Non-Tesla Supercharger Access Expands To Even More Rival Electric Cars

Tesla Supercharger stations are now available to non-Tesla EV owners in even more countries in Europe. In late 2021, the automaker began trials for its Non-Tesla Supercharger pilot. This opened up charging locations to non-Tesla EV owners across select stations in the Netherlands. To take part in the pilot program, non-Tesla owners were still required to register for a Tesla account, but could access charging even without one of the company's own EVs. While Tesla confirmed it intended to expand the program to other countries down the line, it covered only ten cities at the time.

After three months, however, the program further increased its coverage to even more countries, including Norway and France. Despite Tesla's "aggressive" plans of expansion, it didn't details the locations where the program might be coming to next, nor did it give any time frame of when the changes will be happening. That is, until Tesla announced in a tweet this week that the program is already live in five more countries, namely Austria, Belgium, Spain, Sweden and the UK, bringing the total number of supported countries to eight.

Why do Superchargers matter to non-Tesla owners?

One of the biggest hassles that EV drivers face is range anxiety, and not knowing where or how to top up can get even harder depending on their location. While there are already multiple EV charging stations littered across the globe, Tesla Superchargers still come with some advantages over the competition. For starters, Tesla has already put up more than 30,000 Superchargers worldwide, making them among the most ubiquitous EV charging stations readily available.

It's not just number, however, but location: Tesla's charging stations are typically conveniently situated in key places such as hotels and vacation spots, unlike competing stations that often suffer from inconsistency (via Techradar). Then there's the matter of reliability, as not all charging stations are regularly maintained, especially the ones located in more remote areas. Tesla Superchargers, on the other hand, undergo regular maintenance and are constantly monitored by service technicians, according to Tesla. This gives non-Tesla owners access to the same charging convenience that was previously only available to Tesla vehicles.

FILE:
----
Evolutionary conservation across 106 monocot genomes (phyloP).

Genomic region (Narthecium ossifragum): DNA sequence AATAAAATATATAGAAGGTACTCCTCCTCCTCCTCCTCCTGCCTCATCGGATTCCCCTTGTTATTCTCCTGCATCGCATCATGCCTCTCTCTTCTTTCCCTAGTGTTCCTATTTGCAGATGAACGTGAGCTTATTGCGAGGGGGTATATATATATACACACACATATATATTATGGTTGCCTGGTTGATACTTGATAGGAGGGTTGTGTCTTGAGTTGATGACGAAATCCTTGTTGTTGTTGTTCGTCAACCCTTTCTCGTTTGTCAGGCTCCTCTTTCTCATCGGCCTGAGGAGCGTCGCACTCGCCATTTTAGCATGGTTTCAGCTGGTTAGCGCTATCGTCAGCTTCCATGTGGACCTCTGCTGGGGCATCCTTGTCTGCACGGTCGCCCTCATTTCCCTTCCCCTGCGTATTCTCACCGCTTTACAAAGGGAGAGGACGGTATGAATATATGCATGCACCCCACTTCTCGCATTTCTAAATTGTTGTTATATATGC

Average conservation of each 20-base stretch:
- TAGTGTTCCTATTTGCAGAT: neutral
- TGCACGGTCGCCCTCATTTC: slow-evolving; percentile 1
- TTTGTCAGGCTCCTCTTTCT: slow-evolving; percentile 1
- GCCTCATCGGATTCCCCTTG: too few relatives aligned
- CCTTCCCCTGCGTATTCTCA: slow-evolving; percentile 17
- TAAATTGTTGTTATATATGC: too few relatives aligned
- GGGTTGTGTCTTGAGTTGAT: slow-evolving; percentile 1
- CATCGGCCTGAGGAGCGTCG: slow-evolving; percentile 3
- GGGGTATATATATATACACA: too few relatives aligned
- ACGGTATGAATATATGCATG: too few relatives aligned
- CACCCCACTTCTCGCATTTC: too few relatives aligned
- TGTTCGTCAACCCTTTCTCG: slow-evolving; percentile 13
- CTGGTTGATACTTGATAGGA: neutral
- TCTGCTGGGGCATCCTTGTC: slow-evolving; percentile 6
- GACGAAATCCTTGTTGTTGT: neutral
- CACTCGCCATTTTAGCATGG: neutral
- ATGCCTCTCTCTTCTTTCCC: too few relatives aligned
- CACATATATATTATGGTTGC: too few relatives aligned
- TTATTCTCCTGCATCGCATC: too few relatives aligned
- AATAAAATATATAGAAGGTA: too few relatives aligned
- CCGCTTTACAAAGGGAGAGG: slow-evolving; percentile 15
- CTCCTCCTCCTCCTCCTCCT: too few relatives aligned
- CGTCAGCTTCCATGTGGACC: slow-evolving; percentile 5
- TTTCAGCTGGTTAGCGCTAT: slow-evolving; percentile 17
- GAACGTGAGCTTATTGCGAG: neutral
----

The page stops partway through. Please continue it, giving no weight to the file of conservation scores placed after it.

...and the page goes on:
Superchargers come with caveats for non-Tesla drivers

Tesla Superchargers can be found in almost every major part of the globe, but only stations in select countries will be open to non-Tesla owners, for now at least. Tesla says it needs to limit access in order to "monitor congestion," and "assess feedback" from these selected sites first, before it can proceed with the program's expansion, according to its support page. Even if you do happen to be near a compatible charger — which you can locate in the Tesla app — non-Tesla drivers from the eight supported countries aren't quite out of the woods just yet, as there are other factors to consider such as pricing and EV support.

As the program specifies, non-Tesla EV owners will be charged at higher rates. This is due to Tesla having to include charging support for a "broad range of vehicles," which would lead to making various site adjustments to accommodate them. In addition, the program only covers EV models that support CCS charging . So, for example, if a non-Tesla owner is driving a Nissan Leaf, a vehicle that utilizes the CHAdeMo connector for charging, they won't be able to: the Supercharger relies on the CCS connector standard for non-Tesla use instead. That's likely to become even more of an issue if and when Tesla expands the pilot in North America, where its EVs use a different, proprietary plug type.